In the early 90s, Graham Oliver got kicked out of the band for trying to get profits from a bootleg album without the knowledge of the other members. It's sad to hear Oliver talk of leaving the band, as well and his Northern English brogue is a marvel to listen to. He had accidentally cut off the joint of one of his fingers earlier and credited Paul Quinn and Tony Iommi (who suffered a similar mishap) with helping him learn to play again. During one of the most plaintive moments on the DVD, Oliver says "All I want to do with the time I've got left is enjoy some of my legacy with Saxon in peace.” He and Dobby tried to put together their own version of Saxon which was crushed by the "real" Saxon in court. Byford comes across as something of a hard man when talking about his former mates, but every band has its general and its pretty clear that Byford calls the major shots in Saxon.

The DVD follows the band through the low years of the early 90s, where they struggled with a reputation of being "has-beens.” Following the death of manager Nigel Thomas ("he probably inhaled too much money", remarks Byford), we see Saxon start to slowly pull itself back together, getting new bassist Nibbs Carter and new guitarist Doug Scarrat into place. They then slowly began to put together a string of strong metal albums like Metal Head, Unleash the Beast and Killing Ground. By the early 2000s, Saxon had managed a hard fought resurrection of their career and on mainland Europe, they seemed to be just as popular as they were in the 1980s.

This is a classic rock and roll story and the first DVD tells it all with no punches pulled. This is one of the best heavy metal documentaries on the market and a fascinating watch. The first DVD alone makes this well worth purchasing, but we get a second DVD which fleshes things out even more. The highlights here are two concert performances at opposite ends of time. There's a great nostalgic 1981 concert performance on the German "Beat Club" TV show where the young Saxon, just starting to hit it really big, play full blast in front of a crowd of seated and rather bemused German hipsters. The crowd didn't make a difference, they cranked out the metal with fury and a younger Byford looks really loose and gawky in his shiny silver pants. The second concert is held 27 years later, in 2008, in London on St. George's Day and is surely one of the best live metal gigs ever committed to film. The improvement in Byford's stage presence and vocals from the early days is astonishing and although I will always love the Oliver-Dawson days of Saxon, it's obvious that Carter and Scarratt are superb entertainers and musicians. The love and admiration coming from the crowd during this show is palpable, you almost feel as if you were there.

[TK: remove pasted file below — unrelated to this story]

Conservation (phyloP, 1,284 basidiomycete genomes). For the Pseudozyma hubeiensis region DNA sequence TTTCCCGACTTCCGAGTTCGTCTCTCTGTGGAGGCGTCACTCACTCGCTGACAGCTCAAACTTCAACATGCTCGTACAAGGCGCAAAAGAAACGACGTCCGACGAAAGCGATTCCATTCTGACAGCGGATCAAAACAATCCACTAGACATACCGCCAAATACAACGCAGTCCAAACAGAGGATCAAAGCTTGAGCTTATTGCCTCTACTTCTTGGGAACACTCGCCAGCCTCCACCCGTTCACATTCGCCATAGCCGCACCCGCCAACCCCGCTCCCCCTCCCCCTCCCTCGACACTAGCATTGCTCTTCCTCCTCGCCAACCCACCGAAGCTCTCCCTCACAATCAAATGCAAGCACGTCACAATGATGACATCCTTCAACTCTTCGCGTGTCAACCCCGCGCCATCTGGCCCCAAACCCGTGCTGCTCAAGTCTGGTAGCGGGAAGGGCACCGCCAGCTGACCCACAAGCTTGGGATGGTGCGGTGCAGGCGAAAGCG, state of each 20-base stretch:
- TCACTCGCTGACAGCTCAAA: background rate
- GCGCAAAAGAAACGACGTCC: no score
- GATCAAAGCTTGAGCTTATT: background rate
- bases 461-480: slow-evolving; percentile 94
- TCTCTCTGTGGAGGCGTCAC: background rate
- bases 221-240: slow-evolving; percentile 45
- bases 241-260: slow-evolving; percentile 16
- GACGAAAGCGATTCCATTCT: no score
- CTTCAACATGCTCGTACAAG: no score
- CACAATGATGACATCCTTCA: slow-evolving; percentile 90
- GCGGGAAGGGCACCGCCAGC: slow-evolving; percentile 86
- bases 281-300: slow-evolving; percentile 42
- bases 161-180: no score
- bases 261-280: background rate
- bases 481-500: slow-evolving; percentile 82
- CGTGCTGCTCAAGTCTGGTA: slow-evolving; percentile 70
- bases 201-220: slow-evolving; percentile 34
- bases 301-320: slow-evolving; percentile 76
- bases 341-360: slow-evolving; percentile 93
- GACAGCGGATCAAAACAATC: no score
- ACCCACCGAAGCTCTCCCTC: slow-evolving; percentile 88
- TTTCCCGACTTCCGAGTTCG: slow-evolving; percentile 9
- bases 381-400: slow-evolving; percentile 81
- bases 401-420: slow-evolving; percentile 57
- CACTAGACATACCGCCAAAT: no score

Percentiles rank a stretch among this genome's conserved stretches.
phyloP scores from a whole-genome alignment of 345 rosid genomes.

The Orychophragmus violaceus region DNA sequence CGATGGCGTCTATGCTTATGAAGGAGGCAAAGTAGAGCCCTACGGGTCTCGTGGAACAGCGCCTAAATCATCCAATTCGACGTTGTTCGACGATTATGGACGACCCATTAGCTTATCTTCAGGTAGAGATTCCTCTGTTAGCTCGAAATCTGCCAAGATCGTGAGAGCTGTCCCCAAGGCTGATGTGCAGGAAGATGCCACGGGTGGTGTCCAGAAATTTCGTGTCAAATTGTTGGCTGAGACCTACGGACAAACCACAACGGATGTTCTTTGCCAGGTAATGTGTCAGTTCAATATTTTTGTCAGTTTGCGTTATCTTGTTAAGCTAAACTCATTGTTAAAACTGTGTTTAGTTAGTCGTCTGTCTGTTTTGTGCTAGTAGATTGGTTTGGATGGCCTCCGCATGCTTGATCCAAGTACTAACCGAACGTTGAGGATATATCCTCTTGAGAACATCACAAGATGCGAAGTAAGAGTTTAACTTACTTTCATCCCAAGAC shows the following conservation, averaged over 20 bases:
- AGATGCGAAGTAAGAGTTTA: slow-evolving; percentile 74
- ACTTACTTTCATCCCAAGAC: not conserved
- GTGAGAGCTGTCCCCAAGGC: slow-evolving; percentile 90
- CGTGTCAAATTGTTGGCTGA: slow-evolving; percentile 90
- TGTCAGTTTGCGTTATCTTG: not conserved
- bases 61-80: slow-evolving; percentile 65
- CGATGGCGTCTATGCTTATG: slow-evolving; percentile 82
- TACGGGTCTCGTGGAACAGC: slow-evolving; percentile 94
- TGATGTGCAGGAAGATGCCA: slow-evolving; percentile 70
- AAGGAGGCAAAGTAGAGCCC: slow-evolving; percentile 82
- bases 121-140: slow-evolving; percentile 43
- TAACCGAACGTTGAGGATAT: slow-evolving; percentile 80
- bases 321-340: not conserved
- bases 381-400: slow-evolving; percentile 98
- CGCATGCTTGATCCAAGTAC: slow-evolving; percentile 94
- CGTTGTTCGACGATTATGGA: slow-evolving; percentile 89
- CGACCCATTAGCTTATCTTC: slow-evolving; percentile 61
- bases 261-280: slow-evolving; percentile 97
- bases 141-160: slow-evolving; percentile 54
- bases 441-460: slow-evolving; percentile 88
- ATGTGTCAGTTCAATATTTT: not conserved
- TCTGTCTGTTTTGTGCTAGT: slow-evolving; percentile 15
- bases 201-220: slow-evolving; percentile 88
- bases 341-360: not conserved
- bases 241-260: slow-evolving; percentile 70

The concert footage is a standout, but there's a nice mini-documentary about the close relationship between Saxon and Motorhead, with the two grand old men of British metal, Lemmy and Byford, comfortably trading jabs and memories. We also get a very interesting studio documentary done at the time of the recording of Crusader where you can kind of feel some of the tension that was starting to trouble the band. Not so good is a similar studio doc done during the No Excuse for Innocence days and it just further confirms that this was Saxon at one of their low points, supporting perhaps their poorest album. Rounding things out is a look at the making of the Into the Labyrinth album in 2009, which is not exactly a gripping viewing but a nice contrast to the earlier studio documentaries.

This whole package is absolutely essential and a complete no-brainer for anybody who enjoys Saxon, British metal or quality rock documentaries. It is highly recommended!

This review is available in book format (hardcover and paperback) in Music Street Journal: 2013  Volume 1 at